The effect of the Internet in lowering transaction costs (search & discovery) is probably hard to quantify but intuitively, it would seem to exert a large effect.

    What the Internet has done is to make it easier to find it an outlet for one’s esoteric tastes, multiplied that by a hundred thousand users, and demand will increase no matter how obscure the product may be.

  6. Phil

    Galbi’s argument is good, but it doesn’t go quite far enough. The question for me is whether there’s any reason to use the ‘power law’ model at all – and whether there might be ways of analysing ‘Long Tail’ data with more explanatory power than lining columns up from highest to lowest and looking at the shape of the curve.

    A while ago, I crunched some numbers from NZ Bear’s long-running blog popularity contest and found it impossible to make them fit any consistent value of 1/x: the curve was either too steep to begin with or too shallow further out. I don’t pretend to understand Cosma Shalizi’s maths, but this post

    appears to suggest that there are lots of distributions which can look like a power law, and most of them can be better explained by other means. (As Adam pointed out at

    even a vanilla normal distribution can look a bit like a power-law curve, if you order the values from high to low – but it’s not exactly a gain in information.)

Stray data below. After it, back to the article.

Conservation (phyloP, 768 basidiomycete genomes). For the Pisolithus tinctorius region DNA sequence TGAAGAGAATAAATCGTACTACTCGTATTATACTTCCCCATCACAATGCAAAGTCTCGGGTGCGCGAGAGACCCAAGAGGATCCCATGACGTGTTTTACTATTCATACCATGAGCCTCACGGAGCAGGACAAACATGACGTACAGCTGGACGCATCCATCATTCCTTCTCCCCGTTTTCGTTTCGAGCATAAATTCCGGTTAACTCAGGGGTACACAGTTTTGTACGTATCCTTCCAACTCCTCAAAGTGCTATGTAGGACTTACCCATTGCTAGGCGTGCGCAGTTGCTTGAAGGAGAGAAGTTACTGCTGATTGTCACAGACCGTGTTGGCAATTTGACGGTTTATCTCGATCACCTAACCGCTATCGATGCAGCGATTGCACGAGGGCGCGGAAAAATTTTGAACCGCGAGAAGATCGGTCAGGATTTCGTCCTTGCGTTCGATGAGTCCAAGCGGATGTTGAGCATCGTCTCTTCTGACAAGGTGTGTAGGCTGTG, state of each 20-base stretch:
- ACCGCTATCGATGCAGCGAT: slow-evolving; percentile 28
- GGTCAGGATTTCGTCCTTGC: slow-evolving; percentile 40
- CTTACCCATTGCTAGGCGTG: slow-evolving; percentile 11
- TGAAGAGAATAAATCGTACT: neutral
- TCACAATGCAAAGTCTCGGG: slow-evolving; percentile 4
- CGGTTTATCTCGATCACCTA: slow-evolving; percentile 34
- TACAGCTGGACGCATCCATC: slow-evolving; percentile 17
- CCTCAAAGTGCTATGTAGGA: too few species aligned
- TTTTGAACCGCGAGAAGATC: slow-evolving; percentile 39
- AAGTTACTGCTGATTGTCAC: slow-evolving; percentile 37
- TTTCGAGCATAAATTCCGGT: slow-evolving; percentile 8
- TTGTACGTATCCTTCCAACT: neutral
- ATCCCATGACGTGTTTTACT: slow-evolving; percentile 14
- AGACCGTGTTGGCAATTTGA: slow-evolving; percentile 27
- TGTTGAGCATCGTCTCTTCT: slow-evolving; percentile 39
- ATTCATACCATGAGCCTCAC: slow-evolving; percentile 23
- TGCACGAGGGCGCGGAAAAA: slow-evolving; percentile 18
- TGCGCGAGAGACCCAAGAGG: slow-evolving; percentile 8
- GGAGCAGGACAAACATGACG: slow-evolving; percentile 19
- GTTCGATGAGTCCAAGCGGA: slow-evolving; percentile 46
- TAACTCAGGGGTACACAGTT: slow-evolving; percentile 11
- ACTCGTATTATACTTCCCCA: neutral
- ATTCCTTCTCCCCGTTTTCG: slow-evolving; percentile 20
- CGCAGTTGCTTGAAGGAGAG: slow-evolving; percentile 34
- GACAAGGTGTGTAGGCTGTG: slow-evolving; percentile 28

7. Hernando

    We are being distracted by a false dichotomy here: “Which matters more: its length or its shape?”

    Clearly, what’s far more important is its colour.

  8. Paul

    It seems that shape and length are only relevant for historical analysis, since it is impossible to know with certainty at the time what the natural market curve is. And, even if you had this information, it is somewhat doubtful that anyone outside the search analytics business could employ it usefully.

    What is certain is that the internet provides increased accessibility to products and information about products which allows us to find and select items that would be otherwise unavailable to us. In this regard, the internet would be beneficial to long tail sales even without its attendant benefit of reducing or eliminating distribution and inventory costs.

    It is also noteworthy that long tail sales and marketing is not dependent on the internet, only accelerated by it. Many categories of goods that Chris does not discuss in his book follow long tail models such as art, wine, antiques and collectibles, real estate, expertise, and so on. The truly interesting insights will come from understanding the commonalities and differences of these markets and how the long tail observations that Chris has documented can be used by producers rather than retailers to improve the way they build customer relationships and market their products.